Recently, I was reading a paper on language model adaptation, which used an optimization technique called Generalized Iterative Scaling (GIS). Having no idea what the method was, I sought out the first paper which proposed it, but since the paper is from 1972, and I am not a pure math guy, I found it difficult to follow. After some more looking around, I chanced upon this lucid JMLR’10 paper from Chih-Jen Lin: Iterative Scaling and Coordinate Descent Methods for Maximum Entropy Models. In this post, I will summarize the ideas in the paper, primarily the discussion about a unified framework for Iterative Scaling (IS) and Coordinate Descent (CD) methods, and how each particular technique is derived from this general framework.

The General Framework

Iterative Scaling (IS) and Coordinate Descent (CD) are methods used to optimize maximum entropy (maxent) models. What is a maxent model? Given a sequence $x$, a maxent model predicts the label sequence $y$ with maximal probability. It is discriminatively trained by modeling the conditional probability

\[P_{\mathbf{w}}(y|x) = \frac{S_{\mathbf{w}}(x,y)}{T_{\mathbf{w}}(x)},\]

where $S_{\mathbf{w}}(x,y) = \exp(\sum_t w_t f_t(x,y))$ and $T_{\mathbf{w}}(x) = \sum_y S_{\mathbf{w}}(x,y)$.

Note that each of the $f_t$ are features which can be defined arbitrarily with the sole constraint that they must be non-negative. Each $f_t$ has a corresponding weight $w_t$ which needs to be estimated. IS and CD methods do this estimation by iterating over all the $w_t$’s, either sequentially or in parallel. Based on the above conditional probability, we can define an objective function by taking the log of the probability and adding an L2-regularization term to it as

\[\text{min}_{\mathbf{w}} L(\mathbf{w}) \equiv \text{min}_{\mathbf{w}} \sum_x \tilde{P}(x) \log T_{\mathbf{w}}(x) - \sum_t w_t \tilde{P}(f_t) + \frac{1}{2\sigma^2}\sum_t w_t^2.\]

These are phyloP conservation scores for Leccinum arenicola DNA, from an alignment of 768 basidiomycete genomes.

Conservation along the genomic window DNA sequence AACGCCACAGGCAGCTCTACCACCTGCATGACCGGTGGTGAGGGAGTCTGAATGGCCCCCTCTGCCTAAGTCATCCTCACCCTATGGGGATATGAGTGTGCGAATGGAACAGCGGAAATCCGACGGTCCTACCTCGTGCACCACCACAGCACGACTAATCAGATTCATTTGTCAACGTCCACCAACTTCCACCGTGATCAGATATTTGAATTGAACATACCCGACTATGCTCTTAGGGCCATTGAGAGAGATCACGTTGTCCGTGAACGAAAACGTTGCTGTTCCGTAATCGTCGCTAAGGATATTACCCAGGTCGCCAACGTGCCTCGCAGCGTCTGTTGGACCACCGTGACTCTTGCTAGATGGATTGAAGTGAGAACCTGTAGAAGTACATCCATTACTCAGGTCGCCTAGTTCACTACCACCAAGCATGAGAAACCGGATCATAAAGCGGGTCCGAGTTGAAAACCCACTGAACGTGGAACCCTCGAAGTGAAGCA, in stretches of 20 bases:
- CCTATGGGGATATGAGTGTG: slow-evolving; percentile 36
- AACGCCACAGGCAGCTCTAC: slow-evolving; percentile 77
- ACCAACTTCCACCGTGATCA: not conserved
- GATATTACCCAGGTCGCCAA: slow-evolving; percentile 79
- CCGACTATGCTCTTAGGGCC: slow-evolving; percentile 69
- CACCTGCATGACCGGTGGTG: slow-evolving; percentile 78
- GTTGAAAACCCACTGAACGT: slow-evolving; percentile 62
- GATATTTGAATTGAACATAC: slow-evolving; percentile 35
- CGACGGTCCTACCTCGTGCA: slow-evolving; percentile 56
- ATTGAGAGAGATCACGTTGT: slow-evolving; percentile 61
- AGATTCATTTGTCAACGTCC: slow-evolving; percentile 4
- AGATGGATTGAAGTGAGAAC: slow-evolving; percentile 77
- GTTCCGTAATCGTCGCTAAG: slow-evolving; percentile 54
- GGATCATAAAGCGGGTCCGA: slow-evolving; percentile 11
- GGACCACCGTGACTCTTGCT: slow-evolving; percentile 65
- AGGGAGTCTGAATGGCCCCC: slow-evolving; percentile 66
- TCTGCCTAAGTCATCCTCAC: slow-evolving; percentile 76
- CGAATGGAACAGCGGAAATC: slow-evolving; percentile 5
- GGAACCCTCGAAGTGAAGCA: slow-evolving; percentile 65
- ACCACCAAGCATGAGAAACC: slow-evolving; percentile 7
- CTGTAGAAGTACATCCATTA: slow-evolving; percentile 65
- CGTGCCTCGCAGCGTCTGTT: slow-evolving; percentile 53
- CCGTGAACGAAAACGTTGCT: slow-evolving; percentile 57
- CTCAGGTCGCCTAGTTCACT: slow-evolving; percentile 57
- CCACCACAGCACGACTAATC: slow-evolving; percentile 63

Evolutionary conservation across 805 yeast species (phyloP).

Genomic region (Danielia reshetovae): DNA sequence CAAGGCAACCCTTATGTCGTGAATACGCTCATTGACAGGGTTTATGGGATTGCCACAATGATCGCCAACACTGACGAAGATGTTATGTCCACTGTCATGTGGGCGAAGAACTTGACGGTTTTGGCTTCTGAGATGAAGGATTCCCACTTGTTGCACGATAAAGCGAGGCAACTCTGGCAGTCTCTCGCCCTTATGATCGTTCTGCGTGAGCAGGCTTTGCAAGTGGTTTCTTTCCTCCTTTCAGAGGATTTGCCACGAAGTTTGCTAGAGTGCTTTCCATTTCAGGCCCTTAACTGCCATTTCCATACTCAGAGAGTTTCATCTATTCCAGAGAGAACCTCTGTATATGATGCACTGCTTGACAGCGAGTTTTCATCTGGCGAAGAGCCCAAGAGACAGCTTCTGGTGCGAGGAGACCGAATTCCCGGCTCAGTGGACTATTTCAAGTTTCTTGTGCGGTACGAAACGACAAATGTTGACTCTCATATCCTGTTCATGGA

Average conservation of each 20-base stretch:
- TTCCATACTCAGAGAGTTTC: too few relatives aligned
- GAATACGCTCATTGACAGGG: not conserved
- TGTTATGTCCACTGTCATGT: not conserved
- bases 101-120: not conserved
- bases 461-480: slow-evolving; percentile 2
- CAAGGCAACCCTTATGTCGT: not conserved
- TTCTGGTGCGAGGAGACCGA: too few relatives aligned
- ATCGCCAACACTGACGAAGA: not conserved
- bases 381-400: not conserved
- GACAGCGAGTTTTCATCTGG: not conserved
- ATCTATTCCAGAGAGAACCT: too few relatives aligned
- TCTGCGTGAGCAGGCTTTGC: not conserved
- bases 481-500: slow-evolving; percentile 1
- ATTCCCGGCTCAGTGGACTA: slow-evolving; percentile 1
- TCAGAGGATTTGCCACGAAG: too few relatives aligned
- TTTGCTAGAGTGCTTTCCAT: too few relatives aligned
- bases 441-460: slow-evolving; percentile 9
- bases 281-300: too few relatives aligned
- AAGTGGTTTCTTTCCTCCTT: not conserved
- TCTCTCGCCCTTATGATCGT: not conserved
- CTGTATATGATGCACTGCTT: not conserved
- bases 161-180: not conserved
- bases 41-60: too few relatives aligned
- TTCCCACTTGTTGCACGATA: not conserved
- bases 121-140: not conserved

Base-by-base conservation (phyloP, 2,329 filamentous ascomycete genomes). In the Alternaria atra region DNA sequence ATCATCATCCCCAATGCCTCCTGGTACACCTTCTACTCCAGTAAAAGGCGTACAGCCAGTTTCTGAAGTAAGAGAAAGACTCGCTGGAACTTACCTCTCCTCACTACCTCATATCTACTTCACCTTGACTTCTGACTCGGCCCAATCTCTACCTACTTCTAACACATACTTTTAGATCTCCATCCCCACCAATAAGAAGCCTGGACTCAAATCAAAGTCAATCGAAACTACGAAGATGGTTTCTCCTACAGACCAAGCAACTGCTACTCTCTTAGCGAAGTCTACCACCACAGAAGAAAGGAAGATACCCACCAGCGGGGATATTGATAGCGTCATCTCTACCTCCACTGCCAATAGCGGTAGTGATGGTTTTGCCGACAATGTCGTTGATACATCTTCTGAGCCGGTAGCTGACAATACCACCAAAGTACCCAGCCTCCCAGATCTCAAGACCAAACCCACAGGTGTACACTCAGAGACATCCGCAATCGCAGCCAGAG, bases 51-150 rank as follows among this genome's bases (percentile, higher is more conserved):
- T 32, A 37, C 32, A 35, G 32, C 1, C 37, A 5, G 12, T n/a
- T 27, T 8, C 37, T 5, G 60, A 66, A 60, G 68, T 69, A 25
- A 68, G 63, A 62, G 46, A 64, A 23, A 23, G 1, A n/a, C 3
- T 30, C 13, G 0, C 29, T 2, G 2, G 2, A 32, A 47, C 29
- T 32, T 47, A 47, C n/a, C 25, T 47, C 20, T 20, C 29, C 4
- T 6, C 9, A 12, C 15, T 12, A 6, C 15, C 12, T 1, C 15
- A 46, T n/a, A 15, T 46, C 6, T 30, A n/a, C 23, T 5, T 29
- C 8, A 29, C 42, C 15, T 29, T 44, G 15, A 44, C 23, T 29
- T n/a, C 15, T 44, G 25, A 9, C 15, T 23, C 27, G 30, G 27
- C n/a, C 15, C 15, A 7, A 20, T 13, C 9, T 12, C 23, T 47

Here, $\tilde{P}(x) = \sum_y \tilde{P}(x,y),$ where $\tilde{P}(x,y)$ is the empirical distribution, and $\tilde{P}(f_t)$ is the expected value of $f_t(x,y)$. The log-likelihood itself (without regularization) is convex, but adding the regularization term makes it strictly convex, and it can also be shown that this objective function has a unique global minima.

If we update our weights (either in parallel or in sequence), after one such iteration of updation, we change our objective function from $L(\mathbf{w})$ to $L(\mathbf{w}+\mathbf{z})$, where $\mathbf{z}$ si the update made to the weights. Each such iteration can be written as a subproblem which we need to solve, i.e.

\[A(\mathbf{z}) \leq L(\mathbf{w}+\mathbf{z}) - L(\mathbf{w}).\]

In addition, if we have $A(0) = 0$, this implies that $L$ decreases with every update. Let us now expand the RHS in the above equation. We have

\[\begin{align} L(\mathbf{w}+\mathbf{z}) - L(\mathbf{w}) &= \sum_x \tilde{P}(x) \log T_{\mathbf{w}+\mathbf{z}}(x) - \sum_t w_t \tilde{P}(f_t) + \frac{1}{2\sigma^2}\sum_t (w_t+z_t)^2 \\ & - \sum_x \tilde{P}(x) \log T_{\mathbf{w}}(x) + \sum_t w_t \tilde{P}(f_t) - \frac{1}{2\sigma^2}\sum_t w_t^2 \\ &= \sum_x \tilde{P}(x) \log \frac{T_{\mathbf{w}+\mathbf{z}}(x)}{T_{\mathbf{w}}(x)} + \sum_t Q_t (z_t) \end{align}\]

where $Q_t(z_t) \equiv \frac{2w_tz_t + z_t^2}{2\sigma^2} - z_t \tilde{P}(f_t)$. Further, the ratio in the log term can be simplified as

\[\frac{T_{\mathbf{w}+\mathbf{z}}(x)}{T_{\mathbf{w}}(x)} = \sum_y P_{\mathbf{w}}(y|x)e^{\sum_t z_t f_t(x,y)}.\]